Date of this Version
Published in Sacred and Ceremonial Textiles: Proceedings of the Fifth Biennial Symposium of the Textile Society of America, Chicago, Illinois, 1996. (Minneapolis, 1997).
In April 1868, a British expeditionary force led by Sir Robert Napier, laid siege to the Ethiopian King Tewodros in his highland fortress ofMaqdala. Following a brief encounter, the king committed suicide on 13 April and the fortress fell into British hands.1 Among the objects subsequently retrieved from Tewodros' treasury was a large tabletwoven curtain, and several panels from similar curtains, all made of heavy, thick, spun silk. One of the panels (BM1) was immediately acquired for the British Museum by Mr. Richard R. Holmes, of the Department of Manuscripts.2
The British Museum's Department of Ethnography acquired another panel (BM2) in 1973 from a descendent of Major-General Charles M. Griffiths who had also taken part in the expedition.3 A third hanging, an entire curtain consisting of three panels, is presently in the Textile Department of the Royal Ontario Museum (ROM) in Toronto. It was loaned to the ROM before 1914 by Colonel George Augustus Sweny, and entered the institution's collections definitively in 1922. Sweny, too, had participated in the siege. He understood that this curtain had served as a screen separating the sanctuary in "the ancient cathedral at Gondar" from the body of the church.4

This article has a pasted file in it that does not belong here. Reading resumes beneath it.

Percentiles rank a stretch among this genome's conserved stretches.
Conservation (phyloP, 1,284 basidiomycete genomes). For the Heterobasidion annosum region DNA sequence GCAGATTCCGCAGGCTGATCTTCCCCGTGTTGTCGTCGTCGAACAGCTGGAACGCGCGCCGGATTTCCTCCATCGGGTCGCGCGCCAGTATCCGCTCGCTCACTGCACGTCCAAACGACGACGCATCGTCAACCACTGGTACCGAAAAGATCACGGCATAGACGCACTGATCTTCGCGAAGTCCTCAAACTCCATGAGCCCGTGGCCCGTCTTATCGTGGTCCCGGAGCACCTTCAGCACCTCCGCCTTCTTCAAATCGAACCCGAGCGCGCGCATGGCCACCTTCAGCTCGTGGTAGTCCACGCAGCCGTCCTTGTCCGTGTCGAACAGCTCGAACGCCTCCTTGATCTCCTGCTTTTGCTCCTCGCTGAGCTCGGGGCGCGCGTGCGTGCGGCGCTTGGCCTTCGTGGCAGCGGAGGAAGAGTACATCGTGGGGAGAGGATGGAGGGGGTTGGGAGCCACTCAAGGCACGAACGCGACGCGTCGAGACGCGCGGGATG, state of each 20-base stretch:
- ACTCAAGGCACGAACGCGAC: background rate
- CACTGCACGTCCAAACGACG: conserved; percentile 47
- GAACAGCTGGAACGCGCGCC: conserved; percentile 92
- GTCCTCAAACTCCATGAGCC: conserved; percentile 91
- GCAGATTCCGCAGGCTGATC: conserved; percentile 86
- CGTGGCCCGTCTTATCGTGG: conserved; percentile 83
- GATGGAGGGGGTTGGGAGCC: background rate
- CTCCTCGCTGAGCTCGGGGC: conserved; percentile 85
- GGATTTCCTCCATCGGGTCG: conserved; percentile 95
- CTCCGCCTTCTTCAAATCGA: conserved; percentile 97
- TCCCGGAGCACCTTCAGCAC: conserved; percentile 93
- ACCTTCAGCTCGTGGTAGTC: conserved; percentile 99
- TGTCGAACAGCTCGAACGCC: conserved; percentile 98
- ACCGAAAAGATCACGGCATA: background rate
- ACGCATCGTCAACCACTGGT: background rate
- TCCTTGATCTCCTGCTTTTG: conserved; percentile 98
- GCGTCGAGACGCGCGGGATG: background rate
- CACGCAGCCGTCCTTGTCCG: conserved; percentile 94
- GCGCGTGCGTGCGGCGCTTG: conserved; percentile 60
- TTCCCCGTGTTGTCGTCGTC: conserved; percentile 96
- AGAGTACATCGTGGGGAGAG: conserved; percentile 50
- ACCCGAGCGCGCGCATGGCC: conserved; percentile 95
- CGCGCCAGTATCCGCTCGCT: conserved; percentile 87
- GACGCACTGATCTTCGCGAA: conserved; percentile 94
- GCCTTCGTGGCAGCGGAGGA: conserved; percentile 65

To date, only the ROM-piece (Fig. 1) has undergone a thorough physical analysis.5 This shows that over 350 tablets incorporating more than 1,400 twisted silk threads were used to produce a single panel.6 The monumental dimensions of the panels, measuring between 520 cms and 535 cms in length and 60 cms to 70 cms in width, make them the largest known tablet-woven fabrics in the world.7 The colours are predominantly red, yellow and indigo blue, with blue-green and yellow-brown prominent in the left-hand panel. A largely deteriorated strip of bleached white warp threads provides a background for the middle third of the central panel. In terms of colour arrangement and iconography, that part is the most significant section of the entire curtain. The dominant fabric structure is a double-faced weave with three-span floats in alternate alignment.